Sunday, August 10, 2014

10/8/2014: Serial Entrepreneurship: Learning by Doing?

We often hear references to the U.S. entrepreneurial climate whereby one's failure at the first venture is commonly rewarded with an encouragement to start again. One of the alleged reasons for this climate emergence, the popular belief asserts, is that an entrepreneur learns from failure or success of the first venture to deploy this knowledge to achieve a greater success in the second entrepreneurial endeavour.

"Serial Entrepreneurship: Learning by Doing?" (NBER Working Paper No. w20312) by FRANCINE LAFONTAINE, and KATHRYN L. SHAW, looks are whether "Among typical entrepreneurs, is the serial entrepreneur more likely to succeed?" and "If so, why?"

The paper uses "a comprehensive and unique data set on all establishments started at any time between 1990 and 2011 to sell taxable goods and services in the state of Texas. An entrepreneur is defined as the owner of a new business. A serial entrepreneur is one who opens repeat businesses. The success of the business is measured by the duration over which the business is in operation."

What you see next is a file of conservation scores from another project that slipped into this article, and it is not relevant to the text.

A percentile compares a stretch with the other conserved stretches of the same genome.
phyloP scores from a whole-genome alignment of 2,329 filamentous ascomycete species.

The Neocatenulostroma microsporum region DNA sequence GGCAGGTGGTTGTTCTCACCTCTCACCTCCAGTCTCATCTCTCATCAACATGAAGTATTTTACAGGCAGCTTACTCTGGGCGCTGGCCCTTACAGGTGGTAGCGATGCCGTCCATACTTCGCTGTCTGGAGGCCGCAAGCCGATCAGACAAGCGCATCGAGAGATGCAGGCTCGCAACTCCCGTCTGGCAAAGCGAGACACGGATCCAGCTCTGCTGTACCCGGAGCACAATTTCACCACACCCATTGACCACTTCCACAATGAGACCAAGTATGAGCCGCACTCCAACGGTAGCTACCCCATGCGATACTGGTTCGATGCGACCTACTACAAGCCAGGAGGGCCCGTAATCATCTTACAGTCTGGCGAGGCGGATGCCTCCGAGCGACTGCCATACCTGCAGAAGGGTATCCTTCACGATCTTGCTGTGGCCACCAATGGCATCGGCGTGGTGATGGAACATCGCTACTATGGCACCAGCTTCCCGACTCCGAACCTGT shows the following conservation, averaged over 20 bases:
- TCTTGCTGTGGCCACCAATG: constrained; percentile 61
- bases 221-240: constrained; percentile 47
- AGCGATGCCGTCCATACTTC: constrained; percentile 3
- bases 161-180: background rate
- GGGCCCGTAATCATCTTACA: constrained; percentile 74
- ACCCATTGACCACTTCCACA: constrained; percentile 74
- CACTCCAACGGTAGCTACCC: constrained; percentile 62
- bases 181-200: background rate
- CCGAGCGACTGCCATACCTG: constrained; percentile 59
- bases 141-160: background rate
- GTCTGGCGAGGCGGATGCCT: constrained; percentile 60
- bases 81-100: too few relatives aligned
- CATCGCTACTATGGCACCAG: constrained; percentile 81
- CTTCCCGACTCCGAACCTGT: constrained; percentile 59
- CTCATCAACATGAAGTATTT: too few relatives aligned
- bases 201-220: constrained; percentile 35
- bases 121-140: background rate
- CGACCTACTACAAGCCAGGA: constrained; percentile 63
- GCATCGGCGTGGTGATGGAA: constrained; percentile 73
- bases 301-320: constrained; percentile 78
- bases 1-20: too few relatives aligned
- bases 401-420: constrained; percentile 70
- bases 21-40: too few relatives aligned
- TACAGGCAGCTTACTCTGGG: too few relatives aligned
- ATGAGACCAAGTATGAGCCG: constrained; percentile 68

And the conclusions are:

  • "The data show that serial entrepreneurship is relatively uncommon in retail trade. Of the almost 2.3 million retail businesses of small owners of new businesses in our data, only 25 percent are started by owners who have started at least one business before, and only 8 percent are started by an owner who is still operating at least one other business started earlier."
  • "However, once one becomes an entrepreneur for a second time, the probability of becoming one a third time, or fourth time, and so on, keeps rising."
  • "Moreover, we find that an owner's prior experience at starting a business increases the longevity of the next business opened, and that controlling for person fixed effects, prior experience still matters."
  • "Finally, experience at starting retail businesses in other sectors (e.g. a clothing store versus a repair shop) is beneficial as well, though not as much as same sector experience, and not in the restaurant sector."

The authors conclude that "prior experience imparts general skills that are useful in running the new business."

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